Depending on the cow group, animals are milked either two or three times a day. Average production is 40l/cow/day, with high producers peaking at 70l/day.
Wait-and-See cows average 4,6 lactations, in line with the New Zealand average of 4,8 lactations, and well ahead of the SA national average of 2,3. Several productive milking cows are in their eighth lactation.
Milking cows are fed and grouped according to age, production and stage of lactation. There are three production-driven feeding regimes:
- Total mixed ration (TMR) consisting of maize silage, lucerne and concentrates;
- Partial mixed ration (PMR) with the ration component fed at night and cows on rye grass pastures during the day;
- A pasture-based group, with concentrates fed in the parlour.
The TMR and PMR groups are milked three times a day and cows that are late in lactation are on pasture with twice-a-day milking.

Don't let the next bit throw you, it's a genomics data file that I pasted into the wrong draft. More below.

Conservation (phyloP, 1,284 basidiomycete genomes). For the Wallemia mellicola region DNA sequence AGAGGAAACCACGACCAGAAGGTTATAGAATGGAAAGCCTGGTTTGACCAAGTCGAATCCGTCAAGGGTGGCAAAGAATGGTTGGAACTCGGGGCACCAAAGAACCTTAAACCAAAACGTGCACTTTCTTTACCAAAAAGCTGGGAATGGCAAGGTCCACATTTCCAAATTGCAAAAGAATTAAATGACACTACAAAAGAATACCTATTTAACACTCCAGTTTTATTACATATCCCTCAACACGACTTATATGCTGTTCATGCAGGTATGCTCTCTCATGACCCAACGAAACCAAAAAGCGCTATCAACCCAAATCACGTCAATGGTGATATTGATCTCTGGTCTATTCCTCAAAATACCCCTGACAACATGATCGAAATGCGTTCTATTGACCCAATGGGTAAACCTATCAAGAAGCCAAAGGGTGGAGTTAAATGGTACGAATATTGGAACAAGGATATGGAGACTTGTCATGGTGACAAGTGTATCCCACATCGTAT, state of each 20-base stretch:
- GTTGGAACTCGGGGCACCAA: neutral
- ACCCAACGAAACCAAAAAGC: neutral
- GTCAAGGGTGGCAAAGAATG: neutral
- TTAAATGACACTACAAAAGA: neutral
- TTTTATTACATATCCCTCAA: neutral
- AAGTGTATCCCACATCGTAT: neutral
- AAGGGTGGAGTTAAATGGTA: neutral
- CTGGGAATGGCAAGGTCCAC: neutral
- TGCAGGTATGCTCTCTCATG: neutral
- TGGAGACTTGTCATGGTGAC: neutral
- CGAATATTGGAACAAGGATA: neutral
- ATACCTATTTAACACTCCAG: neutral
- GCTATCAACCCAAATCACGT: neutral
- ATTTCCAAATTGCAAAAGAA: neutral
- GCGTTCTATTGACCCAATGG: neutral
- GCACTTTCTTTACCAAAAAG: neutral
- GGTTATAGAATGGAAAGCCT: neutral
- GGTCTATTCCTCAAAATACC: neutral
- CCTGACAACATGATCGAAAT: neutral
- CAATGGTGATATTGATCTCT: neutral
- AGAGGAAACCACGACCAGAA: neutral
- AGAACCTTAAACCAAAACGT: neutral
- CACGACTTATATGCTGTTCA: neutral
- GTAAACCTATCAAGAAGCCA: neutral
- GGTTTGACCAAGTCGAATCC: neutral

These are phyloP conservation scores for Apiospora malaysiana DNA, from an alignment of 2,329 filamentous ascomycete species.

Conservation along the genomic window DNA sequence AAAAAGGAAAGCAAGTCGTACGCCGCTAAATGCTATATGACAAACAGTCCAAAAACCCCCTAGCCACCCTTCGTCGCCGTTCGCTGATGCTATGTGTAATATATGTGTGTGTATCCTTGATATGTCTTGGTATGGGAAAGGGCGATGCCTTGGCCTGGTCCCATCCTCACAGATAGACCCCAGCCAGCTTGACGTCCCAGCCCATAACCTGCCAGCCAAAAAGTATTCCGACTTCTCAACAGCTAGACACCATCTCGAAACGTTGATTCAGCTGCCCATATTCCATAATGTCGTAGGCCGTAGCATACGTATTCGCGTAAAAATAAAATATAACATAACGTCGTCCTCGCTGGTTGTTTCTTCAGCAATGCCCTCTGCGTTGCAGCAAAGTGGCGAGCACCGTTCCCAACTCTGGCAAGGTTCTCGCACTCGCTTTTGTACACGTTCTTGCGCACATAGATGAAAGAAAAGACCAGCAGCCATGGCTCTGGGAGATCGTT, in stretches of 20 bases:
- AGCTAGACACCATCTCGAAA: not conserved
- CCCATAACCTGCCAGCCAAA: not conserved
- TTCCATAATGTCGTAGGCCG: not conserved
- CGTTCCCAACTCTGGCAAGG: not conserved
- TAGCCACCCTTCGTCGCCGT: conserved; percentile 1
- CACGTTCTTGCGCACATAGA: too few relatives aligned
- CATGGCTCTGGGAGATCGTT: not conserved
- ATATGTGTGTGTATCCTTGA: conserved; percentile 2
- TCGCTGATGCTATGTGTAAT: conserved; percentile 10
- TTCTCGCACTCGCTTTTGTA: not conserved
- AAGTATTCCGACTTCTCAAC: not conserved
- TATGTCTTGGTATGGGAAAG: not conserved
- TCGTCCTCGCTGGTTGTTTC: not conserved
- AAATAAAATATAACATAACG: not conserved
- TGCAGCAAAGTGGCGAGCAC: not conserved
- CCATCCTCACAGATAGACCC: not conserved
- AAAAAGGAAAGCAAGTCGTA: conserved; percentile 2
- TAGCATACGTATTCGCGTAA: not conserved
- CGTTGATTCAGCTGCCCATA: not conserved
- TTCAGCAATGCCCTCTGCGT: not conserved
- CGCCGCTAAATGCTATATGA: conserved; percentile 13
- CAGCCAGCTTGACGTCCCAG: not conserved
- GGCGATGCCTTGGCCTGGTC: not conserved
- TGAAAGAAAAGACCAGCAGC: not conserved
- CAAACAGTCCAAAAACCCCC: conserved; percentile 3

“Heifers kick off on TMR in their first lactation and can milk up to 40l/day,” explains John. Some heifers start peaking at 250 days.
“Milking high producers three times a day reduces the stress on udders, increases cow longevity, and prevents leaking and bacterial infections. The economics make sense because there’s an improvement in milk volumes,” says John.
“When we started doing it, we had an initial increase of 25%, which probably dropped off after a while. The national norm is a 15% increase.”
Wait-and-See milk has good solids, with about 4% butterfat and up to 3,5% protein; well above the average for high- producing Holsteins.
Calves are fed growth pellets and a mixture of lucerne, oats and teff, until they are eight months old.
Heifers are inseminated at 15 months when they have reached their target weight of 350kg to 400kg. Heifer calves are retained for herd expansion and about 60 bull calves are raised and grown out.
The sale of registered Holstein bulls to clients countrywide is an important part of the business.
John has chosen rye grass for his dairy pastures as it bulks up well, grows quickly and is easier to manage than lucerne, which can cause bloat. Home-grown maize is used to make silage for winter feed. No roughage is bought.
Cows are moved onto pasture as soon as the seasonal flush brings on more grass.
Adapted from ‘Getting it right with Holsteins’, by Heather Dugmore (FW, 3 October 2014).